Pet Behaviorists Explain Why Your Cat Loves to Sit on Your Laptop
Ask any cat parent and they'll probably say the same: Their feline friends love to sit on their laptops, especially when they're busy at work on them. "Many cats really like the attention and just being close to their people," says certified cat behavior consultant Marilyn Krieger of The Cat Coach. So, while in some cases cats exhibit this behavior because they want your attention, experts say there also appears to be a biological reason they like to sit on your lapto. "A cat's thermoneutral zone—otherwise known as the temperature range in which they don't have to generate heat to stay warm or expend energy to cool off—is between 86 to 100 degrees Fahrenheit," says certified cat behavior consultant Marci Koski of Feline Behavior Solutions. "Cats like things a lot warmer than humans, and to get that extra warmth, they enjoy sitting on things like heat vents, carpet warmed by the sun, and laptops!"
Looking for some easy ways to keep your cat happy, warm, and off of your laptop? We asked our feline behavior experts for advice, and here's what they had to say.
Keep your cat distracted.
If it's attention your cat is after when you're working on your laptop, our experts suggest entertaining them with toys or treats elsewhere. "Try having a good workout session with an interactive wand toy (Da Bird is my favorite) followed by a snack or small meal," Koski says. "This will initiate the hunt-eat-groom-sleep sequence, and give you some time after the play session to work without interruption."
Provide a heated rest area.
Since cats are naturally drawn to things that provide them with warmth, like laptops, Koski recommends supplying them with an alternative heated rest area near your desk. "If your cat is looking for something warm, try placing a heated cat bed nearby so that your cat can stay warm while still being within your reach for petting opportunities," she says.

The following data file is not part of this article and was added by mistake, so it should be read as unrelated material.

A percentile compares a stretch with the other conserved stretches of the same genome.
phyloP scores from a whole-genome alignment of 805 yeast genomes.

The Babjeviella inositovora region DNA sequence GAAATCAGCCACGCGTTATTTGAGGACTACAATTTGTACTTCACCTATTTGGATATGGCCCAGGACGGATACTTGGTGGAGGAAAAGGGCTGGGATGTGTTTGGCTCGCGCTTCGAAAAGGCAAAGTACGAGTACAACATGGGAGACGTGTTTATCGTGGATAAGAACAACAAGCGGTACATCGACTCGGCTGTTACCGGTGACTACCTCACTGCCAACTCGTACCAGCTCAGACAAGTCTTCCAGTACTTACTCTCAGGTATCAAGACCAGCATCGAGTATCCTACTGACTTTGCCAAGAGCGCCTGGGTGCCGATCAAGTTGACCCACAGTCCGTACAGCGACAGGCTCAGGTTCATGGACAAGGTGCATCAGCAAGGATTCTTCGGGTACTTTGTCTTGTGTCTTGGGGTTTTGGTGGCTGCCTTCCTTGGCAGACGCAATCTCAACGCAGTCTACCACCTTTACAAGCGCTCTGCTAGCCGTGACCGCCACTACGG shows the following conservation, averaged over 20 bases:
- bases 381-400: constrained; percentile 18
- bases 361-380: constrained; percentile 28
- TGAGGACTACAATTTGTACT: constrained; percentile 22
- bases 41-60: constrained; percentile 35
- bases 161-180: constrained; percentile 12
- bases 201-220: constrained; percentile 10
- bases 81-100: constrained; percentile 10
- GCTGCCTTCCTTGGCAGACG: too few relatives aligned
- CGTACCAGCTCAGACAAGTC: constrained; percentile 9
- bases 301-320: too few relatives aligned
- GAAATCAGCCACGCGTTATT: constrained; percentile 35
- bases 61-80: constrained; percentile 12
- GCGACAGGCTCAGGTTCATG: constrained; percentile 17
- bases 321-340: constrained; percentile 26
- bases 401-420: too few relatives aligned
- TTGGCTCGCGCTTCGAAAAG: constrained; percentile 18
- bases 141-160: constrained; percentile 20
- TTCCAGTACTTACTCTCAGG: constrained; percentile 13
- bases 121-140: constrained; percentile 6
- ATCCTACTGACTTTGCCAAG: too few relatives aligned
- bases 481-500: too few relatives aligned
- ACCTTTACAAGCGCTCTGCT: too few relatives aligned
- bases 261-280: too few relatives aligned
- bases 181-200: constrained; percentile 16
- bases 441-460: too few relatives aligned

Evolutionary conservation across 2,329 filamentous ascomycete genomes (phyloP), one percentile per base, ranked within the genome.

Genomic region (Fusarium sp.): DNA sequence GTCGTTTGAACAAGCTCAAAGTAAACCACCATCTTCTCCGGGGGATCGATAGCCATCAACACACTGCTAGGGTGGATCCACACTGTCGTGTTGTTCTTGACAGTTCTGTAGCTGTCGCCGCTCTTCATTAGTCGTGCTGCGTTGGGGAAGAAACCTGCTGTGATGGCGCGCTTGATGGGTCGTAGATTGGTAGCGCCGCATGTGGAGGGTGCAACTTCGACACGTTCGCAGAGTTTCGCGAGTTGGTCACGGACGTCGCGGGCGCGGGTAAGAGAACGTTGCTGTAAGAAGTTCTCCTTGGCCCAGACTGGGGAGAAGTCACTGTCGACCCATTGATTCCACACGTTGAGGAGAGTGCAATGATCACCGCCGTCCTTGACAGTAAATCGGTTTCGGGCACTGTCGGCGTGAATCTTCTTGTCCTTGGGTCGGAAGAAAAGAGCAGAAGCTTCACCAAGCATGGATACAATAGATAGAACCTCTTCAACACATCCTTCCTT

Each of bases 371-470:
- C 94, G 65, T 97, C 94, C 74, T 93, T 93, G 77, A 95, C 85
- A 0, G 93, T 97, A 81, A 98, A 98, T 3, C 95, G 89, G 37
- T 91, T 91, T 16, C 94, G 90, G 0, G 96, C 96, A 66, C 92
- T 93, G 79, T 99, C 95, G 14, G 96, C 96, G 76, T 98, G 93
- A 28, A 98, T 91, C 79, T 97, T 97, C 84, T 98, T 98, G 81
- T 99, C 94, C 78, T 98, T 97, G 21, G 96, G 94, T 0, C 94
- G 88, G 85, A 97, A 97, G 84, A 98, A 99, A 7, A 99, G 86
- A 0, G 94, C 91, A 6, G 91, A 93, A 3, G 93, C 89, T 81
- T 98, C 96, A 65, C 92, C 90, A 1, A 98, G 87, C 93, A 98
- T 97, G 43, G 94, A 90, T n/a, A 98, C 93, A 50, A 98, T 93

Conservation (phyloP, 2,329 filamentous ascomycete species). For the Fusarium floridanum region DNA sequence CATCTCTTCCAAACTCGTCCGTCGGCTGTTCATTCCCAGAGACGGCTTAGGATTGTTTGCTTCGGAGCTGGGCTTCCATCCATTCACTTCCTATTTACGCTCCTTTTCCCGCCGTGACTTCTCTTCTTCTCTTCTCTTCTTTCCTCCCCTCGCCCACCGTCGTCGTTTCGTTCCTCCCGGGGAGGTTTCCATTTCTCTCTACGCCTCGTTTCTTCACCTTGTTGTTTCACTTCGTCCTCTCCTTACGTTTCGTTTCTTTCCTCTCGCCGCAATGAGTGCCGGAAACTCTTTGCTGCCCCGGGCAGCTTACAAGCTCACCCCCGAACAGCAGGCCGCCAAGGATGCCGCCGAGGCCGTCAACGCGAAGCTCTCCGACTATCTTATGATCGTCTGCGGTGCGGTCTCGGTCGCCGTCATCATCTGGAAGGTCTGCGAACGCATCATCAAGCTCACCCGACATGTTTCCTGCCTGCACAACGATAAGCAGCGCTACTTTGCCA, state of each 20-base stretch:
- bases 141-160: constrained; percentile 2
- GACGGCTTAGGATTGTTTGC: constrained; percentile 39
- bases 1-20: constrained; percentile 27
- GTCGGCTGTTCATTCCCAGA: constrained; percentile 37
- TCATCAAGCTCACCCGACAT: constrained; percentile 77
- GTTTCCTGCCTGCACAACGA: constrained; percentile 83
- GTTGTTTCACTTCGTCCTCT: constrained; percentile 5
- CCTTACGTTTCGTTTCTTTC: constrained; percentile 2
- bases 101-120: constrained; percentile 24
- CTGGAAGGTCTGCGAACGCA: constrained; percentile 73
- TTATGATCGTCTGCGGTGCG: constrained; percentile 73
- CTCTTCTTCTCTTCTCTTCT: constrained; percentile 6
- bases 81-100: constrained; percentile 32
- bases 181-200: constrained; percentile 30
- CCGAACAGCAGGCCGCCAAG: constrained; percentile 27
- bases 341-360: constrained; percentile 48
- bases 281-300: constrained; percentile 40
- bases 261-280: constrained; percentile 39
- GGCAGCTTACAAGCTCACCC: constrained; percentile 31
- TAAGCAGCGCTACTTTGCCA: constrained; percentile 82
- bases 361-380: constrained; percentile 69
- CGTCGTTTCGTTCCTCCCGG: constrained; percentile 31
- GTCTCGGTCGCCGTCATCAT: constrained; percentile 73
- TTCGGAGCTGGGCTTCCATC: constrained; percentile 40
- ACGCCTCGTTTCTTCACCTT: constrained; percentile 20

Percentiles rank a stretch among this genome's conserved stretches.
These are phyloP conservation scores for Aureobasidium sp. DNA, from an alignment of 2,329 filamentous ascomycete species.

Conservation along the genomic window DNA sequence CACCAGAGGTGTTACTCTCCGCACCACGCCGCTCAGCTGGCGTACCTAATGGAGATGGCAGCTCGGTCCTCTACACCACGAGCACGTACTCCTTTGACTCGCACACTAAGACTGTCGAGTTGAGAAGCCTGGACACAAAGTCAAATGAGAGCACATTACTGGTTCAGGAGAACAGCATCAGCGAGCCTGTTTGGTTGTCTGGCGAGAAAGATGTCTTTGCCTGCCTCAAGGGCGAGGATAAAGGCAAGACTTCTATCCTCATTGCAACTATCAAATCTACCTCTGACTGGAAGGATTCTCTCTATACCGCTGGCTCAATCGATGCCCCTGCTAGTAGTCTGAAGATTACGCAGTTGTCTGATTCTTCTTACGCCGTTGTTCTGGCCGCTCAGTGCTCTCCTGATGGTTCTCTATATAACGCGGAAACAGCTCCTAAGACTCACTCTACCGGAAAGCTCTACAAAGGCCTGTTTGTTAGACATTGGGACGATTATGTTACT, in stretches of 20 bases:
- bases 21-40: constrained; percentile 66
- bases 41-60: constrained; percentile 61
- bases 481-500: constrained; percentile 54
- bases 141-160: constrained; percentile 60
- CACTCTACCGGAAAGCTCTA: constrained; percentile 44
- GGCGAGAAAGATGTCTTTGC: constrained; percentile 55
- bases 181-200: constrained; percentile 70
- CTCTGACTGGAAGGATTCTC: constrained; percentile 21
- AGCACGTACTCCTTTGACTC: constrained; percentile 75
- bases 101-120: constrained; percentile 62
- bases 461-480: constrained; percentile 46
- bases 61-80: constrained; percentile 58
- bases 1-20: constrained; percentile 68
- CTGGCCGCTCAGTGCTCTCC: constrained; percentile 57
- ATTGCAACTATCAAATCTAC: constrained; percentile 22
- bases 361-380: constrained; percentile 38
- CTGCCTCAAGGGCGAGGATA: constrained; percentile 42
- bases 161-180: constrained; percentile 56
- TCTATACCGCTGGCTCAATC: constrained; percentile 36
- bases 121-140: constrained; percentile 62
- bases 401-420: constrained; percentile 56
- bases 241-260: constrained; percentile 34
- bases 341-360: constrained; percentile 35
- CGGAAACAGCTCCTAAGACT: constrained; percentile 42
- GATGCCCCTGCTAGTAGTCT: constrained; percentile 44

Or an extra-comfy lounge spot.
If your cat isn't a fan of heated beds, then consider carving out another comfortable spot nearby where they can hang out while you work. "Provide your cat with an alternative, comfortable spot—such as a cat tree, shelf, or some comfy pillows on a reachable surface—to hang out on that is at least as desirable, if not more, than the laptop," Krieger says. "Make sure to place it next to the cat person, so he or she can easily pet the cat and give them attention."
Don't give your cat attention when she's on your laptop.
Like it or not, every time you pet, talk, or even pick up your cat to remove her from your laptop, Krieger says you might be making matters worse. "Don't inadvertently reinforce the laptop sitting behavior by giving her attention when she's on it," she says. "Clicker training is a very effective technique for training cats to hang out on the alternative, acceptable spots instead of on places that are off limits."
"And since it's common for owners to pet or even pickup their cat to move them from their laptops, they're actually reinforcing the behavior by giving them attention."
Reward your cat for finding a new spot.
"It's important to never punish your cat for sitting on your laptop," Koski says. "The best thing to do is to reward your cat for going to an alternative spot, by calling them over to the area and giving them a treat when they come (or anytime they go to that area on their own). Gradually, they'll start gravitating to that spot instead of your laptop."